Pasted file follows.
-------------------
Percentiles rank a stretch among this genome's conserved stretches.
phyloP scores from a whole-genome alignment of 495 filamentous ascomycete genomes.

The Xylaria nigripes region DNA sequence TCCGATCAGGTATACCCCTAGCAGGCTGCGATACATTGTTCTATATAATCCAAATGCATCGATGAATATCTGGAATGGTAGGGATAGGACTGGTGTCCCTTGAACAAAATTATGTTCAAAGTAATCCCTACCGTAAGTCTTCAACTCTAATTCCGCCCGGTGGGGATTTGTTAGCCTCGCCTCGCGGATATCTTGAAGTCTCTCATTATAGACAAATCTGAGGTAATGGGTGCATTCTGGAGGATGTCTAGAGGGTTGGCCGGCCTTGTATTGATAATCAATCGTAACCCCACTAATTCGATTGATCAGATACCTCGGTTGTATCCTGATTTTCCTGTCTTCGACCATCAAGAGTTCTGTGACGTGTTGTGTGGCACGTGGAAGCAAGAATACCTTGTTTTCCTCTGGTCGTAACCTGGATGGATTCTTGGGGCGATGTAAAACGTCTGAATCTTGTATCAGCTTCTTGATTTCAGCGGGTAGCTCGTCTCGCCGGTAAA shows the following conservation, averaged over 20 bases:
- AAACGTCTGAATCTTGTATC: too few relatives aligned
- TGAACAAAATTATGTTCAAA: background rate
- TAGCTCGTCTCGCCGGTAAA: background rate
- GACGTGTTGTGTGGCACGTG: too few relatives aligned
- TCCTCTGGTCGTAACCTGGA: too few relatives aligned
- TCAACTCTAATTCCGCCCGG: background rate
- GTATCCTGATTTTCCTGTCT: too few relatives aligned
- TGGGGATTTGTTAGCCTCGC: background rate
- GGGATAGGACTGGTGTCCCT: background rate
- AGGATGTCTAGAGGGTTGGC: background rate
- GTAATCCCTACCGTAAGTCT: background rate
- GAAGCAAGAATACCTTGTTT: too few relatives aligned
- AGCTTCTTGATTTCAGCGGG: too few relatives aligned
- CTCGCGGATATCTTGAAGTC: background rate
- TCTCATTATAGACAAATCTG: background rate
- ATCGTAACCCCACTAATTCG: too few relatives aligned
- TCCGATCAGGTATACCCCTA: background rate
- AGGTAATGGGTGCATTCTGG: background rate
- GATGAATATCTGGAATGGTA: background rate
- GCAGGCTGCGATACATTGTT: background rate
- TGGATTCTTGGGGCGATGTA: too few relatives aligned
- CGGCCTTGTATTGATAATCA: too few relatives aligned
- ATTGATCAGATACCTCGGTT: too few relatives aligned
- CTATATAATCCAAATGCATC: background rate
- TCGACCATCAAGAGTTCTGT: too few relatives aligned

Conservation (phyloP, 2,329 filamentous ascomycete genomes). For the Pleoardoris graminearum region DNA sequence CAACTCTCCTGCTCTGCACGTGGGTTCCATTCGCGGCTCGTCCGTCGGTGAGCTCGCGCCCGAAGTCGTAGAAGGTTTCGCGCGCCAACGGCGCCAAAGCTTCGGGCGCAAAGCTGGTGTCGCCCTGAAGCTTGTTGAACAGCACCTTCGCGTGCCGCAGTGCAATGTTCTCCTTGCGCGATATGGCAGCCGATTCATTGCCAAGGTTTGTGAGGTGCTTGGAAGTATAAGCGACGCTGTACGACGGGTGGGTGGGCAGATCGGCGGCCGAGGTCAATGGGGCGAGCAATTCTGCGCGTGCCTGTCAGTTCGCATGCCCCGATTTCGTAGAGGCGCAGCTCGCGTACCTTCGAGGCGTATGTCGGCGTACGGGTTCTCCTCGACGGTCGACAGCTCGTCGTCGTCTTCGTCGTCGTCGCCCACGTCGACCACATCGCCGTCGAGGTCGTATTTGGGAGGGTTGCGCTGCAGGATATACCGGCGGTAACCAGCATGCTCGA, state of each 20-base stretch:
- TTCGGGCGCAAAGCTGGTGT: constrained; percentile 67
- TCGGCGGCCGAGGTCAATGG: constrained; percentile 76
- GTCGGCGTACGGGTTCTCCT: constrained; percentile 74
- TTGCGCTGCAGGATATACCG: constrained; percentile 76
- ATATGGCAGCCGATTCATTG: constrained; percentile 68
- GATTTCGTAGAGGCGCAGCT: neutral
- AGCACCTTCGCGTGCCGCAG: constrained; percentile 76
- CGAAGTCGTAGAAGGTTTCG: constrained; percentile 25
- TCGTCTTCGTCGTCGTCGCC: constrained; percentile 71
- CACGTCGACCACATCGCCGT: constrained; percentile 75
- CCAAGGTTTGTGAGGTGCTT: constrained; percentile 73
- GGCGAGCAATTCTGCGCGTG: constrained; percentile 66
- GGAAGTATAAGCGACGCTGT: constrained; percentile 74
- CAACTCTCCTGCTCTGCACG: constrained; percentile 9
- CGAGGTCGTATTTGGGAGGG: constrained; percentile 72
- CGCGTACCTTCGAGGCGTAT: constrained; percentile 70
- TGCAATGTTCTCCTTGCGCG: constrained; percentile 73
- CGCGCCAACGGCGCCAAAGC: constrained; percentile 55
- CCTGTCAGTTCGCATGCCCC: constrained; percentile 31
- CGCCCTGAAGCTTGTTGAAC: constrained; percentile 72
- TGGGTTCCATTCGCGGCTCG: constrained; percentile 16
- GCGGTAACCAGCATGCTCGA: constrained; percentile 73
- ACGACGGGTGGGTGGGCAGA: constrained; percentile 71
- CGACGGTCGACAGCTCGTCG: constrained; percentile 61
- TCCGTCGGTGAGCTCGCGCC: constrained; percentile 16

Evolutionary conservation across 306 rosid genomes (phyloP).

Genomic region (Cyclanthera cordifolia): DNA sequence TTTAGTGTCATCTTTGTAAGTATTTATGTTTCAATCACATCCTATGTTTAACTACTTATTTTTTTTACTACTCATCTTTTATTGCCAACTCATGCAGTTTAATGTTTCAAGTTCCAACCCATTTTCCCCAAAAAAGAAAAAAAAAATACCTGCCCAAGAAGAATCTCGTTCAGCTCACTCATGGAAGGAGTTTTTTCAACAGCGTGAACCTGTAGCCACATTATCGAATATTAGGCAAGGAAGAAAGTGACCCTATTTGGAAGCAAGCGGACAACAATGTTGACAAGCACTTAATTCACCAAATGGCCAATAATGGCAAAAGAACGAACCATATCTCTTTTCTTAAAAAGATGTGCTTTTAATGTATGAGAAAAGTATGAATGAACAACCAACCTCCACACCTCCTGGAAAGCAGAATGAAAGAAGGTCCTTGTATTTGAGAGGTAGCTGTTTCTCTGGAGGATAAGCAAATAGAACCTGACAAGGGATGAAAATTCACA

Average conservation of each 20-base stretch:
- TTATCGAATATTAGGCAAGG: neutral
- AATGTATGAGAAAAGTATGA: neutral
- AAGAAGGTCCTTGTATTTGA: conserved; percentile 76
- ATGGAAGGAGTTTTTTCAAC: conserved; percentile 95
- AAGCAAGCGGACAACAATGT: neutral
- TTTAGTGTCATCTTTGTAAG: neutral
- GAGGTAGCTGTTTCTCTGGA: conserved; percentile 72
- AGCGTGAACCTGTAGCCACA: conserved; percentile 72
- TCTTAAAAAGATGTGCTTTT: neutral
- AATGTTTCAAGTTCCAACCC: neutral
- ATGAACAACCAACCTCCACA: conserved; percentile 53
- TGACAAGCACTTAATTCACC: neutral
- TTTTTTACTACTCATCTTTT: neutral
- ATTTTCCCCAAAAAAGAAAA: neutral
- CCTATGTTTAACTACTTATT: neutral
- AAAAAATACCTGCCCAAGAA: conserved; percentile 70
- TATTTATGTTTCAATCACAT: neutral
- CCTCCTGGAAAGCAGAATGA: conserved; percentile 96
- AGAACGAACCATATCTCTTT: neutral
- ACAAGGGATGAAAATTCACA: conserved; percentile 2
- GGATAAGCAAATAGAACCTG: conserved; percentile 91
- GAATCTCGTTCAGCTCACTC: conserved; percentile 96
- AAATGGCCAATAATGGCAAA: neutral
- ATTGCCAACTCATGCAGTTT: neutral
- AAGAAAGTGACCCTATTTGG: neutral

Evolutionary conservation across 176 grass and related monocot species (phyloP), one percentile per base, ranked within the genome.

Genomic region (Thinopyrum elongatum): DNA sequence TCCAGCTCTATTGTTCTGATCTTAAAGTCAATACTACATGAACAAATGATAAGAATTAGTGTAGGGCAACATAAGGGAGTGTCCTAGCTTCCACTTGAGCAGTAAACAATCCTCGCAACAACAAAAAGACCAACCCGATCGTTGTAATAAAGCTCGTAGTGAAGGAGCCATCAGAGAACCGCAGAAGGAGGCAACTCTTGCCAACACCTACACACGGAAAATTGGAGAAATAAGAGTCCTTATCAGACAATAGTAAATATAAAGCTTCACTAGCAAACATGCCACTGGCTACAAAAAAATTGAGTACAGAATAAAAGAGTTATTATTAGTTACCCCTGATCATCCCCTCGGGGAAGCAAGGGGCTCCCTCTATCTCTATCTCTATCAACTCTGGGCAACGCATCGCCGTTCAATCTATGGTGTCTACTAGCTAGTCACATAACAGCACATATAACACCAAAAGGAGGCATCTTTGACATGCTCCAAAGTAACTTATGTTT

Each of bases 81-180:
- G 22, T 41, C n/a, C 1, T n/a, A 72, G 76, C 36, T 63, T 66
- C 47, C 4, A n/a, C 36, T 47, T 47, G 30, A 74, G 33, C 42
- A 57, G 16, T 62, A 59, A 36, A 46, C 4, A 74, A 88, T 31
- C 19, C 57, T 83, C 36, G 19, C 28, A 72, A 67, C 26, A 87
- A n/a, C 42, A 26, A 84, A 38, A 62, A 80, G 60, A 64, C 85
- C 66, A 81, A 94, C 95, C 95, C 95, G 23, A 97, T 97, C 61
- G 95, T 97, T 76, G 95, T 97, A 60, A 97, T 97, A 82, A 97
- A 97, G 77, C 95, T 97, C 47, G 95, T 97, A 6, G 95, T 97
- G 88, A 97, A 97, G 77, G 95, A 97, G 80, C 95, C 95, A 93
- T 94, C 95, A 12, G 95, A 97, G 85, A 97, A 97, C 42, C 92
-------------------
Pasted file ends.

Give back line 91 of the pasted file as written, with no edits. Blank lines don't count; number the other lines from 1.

- C 66, A 81, A 94, C 95, C 95, C 95, G 23, A 97, T 97, C 61